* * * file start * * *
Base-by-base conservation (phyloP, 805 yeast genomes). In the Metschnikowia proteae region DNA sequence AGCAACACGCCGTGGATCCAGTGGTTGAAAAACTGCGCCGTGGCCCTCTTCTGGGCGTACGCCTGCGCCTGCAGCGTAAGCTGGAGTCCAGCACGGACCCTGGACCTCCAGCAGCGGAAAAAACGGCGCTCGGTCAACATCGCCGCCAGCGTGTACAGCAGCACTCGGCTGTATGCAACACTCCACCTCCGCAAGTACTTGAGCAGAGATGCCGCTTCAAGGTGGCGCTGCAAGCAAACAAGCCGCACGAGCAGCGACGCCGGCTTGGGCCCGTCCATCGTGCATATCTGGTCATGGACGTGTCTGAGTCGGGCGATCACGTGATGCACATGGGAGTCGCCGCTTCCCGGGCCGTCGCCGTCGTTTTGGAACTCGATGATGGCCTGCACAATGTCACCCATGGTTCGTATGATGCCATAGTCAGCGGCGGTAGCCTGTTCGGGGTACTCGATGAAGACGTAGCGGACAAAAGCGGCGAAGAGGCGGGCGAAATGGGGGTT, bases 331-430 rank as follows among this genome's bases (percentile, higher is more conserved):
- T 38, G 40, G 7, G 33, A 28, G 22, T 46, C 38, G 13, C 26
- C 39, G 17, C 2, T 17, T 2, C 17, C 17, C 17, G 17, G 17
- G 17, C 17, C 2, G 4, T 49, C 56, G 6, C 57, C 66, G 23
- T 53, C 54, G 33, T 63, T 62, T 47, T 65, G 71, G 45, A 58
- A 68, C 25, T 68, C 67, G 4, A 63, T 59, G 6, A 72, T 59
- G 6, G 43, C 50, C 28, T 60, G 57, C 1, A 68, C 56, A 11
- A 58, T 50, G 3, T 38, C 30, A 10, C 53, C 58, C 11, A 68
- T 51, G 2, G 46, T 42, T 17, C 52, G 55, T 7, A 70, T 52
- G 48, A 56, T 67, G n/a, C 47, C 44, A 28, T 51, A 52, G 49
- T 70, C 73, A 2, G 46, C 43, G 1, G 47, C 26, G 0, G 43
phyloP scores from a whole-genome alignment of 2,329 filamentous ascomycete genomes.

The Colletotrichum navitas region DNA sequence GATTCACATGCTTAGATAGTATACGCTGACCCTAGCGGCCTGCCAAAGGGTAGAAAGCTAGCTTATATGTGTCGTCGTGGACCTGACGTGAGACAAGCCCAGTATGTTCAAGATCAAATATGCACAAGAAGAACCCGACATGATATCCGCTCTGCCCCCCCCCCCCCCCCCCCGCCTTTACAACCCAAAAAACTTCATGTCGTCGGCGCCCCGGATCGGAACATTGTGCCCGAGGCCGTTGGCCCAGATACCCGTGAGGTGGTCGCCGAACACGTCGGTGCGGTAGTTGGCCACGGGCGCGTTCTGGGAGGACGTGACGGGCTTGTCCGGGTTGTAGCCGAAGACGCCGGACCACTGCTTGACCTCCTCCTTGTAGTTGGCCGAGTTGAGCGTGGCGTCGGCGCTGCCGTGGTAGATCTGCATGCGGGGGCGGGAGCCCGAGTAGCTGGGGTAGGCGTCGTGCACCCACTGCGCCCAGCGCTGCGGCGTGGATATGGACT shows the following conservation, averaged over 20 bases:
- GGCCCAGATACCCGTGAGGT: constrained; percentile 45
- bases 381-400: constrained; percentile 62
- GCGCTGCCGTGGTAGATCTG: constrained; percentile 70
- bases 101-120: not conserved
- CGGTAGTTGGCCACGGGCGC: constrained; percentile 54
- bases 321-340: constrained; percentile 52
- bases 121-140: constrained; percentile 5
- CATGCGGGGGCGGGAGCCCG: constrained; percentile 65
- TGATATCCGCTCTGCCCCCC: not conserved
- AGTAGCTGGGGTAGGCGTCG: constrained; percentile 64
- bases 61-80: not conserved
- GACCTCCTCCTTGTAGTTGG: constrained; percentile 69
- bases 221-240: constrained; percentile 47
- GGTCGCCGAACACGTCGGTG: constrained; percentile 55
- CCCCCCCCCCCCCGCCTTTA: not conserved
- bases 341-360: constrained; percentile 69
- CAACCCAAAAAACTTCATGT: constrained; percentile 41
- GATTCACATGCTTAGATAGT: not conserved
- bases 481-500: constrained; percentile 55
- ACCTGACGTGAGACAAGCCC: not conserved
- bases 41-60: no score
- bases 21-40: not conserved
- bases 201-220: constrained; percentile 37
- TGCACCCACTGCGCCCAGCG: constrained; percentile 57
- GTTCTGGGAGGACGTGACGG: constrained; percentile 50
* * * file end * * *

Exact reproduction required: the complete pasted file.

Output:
Base-by-base conservation (phyloP, 805 yeast genomes). In the Metschnikowia proteae region DNA sequence AGCAACACGCCGTGGATCCAGTGGTTGAAAAACTGCGCCGTGGCCCTCTTCTGGGCGTACGCCTGCGCCTGCAGCGTAAGCTGGAGTCCAGCACGGACCCTGGACCTCCAGCAGCGGAAAAAACGGCGCTCGGTCAACATCGCCGCCAGCGTGTACAGCAGCACTCGGCTGTATGCAACACTCCACCTCCGCAAGTACTTGAGCAGAGATGCCGCTTCAAGGTGGCGCTGCAAGCAAACAAGCCGCACGAGCAGCGACGCCGGCTTGGGCCCGTCCATCGTGCATATCTGGTCATGGACGTGTCTGAGTCGGGCGATCACGTGATGCACATGGGAGTCGCCGCTTCCCGGGCCGTCGCCGTCGTTTTGGAACTCGATGATGGCCTGCACAATGTCACCCATGGTTCGTATGATGCCATAGTCAGCGGCGGTAGCCTGTTCGGGGTACTCGATGAAGACGTAGCGGACAAAAGCGGCGAAGAGGCGGGCGAAATGGGGGTT, bases 331-430 rank as follows among this genome's bases (percentile, higher is more conserved):
- T 38, G 40, G 7, G 33, A 28, G 22, T 46, C 38, G 13, C 26
- C 39, G 17, C 2, T 17, T 2, C 17, C 17, C 17, G 17, G 17
- G 17, C 17, C 2, G 4, T 49, C 56, G 6, C 57, C 66, G 23
- T 53, C 54, G 33, T 63, T 62, T 47, T 65, G 71, G 45, A 58
- A 68, C 25, T 68, C 67, G 4, A 63, T 59, G 6, A 72, T 59
- G 6, G 43, C 50, C 28, T 60, G 57, C 1, A 68, C 56, A 11
- A 58, T 50, G 3, T 38, C 30, A 10, C 53, C 58, C 11, A 68
- T 51, G 2, G 46, T 42, T 17, C 52, G 55, T 7, A 70, T 52
- G 48, A 56, T 67, G n/a, C 47, C 44, A 28, T 51, A 52, G 49
- T 70, C 73, A 2, G 46, C 43, G 1, G 47, C 26, G 0, G 43
phyloP scores from a whole-genome alignment of 2,329 filamentous ascomycete genomes.

The Colletotrichum navitas region DNA sequence GATTCACATGCTTAGATAGTATACGCTGACCCTAGCGGCCTGCCAAAGGGTAGAAAGCTAGCTTATATGTGTCGTCGTGGACCTGACGTGAGACAAGCCCAGTATGTTCAAGATCAAATATGCACAAGAAGAACCCGACATGATATCCGCTCTGCCCCCCCCCCCCCCCCCCCGCCTTTACAACCCAAAAAACTTCATGTCGTCGGCGCCCCGGATCGGAACATTGTGCCCGAGGCCGTTGGCCCAGATACCCGTGAGGTGGTCGCCGAACACGTCGGTGCGGTAGTTGGCCACGGGCGCGTTCTGGGAGGACGTGACGGGCTTGTCCGGGTTGTAGCCGAAGACGCCGGACCACTGCTTGACCTCCTCCTTGTAGTTGGCCGAGTTGAGCGTGGCGTCGGCGCTGCCGTGGTAGATCTGCATGCGGGGGCGGGAGCCCGAGTAGCTGGGGTAGGCGTCGTGCACCCACTGCGCCCAGCGCTGCGGCGTGGATATGGACT shows the following conservation, averaged over 20 bases:
- GGCCCAGATACCCGTGAGGT: constrained; percentile 45
- bases 381-400: constrained; percentile 62
- GCGCTGCCGTGGTAGATCTG: constrained; percentile 70
- bases 101-120: not conserved
- CGGTAGTTGGCCACGGGCGC: constrained; percentile 54
- bases 321-340: constrained; percentile 52
- bases 121-140: constrained; percentile 5
- CATGCGGGGGCGGGAGCCCG: constrained; percentile 65
- TGATATCCGCTCTGCCCCCC: not conserved
- AGTAGCTGGGGTAGGCGTCG: constrained; percentile 64
- bases 61-80: not conserved
- GACCTCCTCCTTGTAGTTGG: constrained; percentile 69
- bases 221-240: constrained; percentile 47
- GGTCGCCGAACACGTCGGTG: constrained; percentile 55
- CCCCCCCCCCCCCGCCTTTA: not conserved
- bases 341-360: constrained; percentile 69
- CAACCCAAAAAACTTCATGT: constrained; percentile 41
- GATTCACATGCTTAGATAGT: not conserved
- bases 481-500: constrained; percentile 55
- ACCTGACGTGAGACAAGCCC: not conserved
- bases 41-60: no score
- bases 21-40: not conserved
- bases 201-220: constrained; percentile 37
- TGCACCCACTGCGCCCAGCG: constrained; percentile 57
- GTTCTGGGAGGACGTGACGG: constrained; percentile 50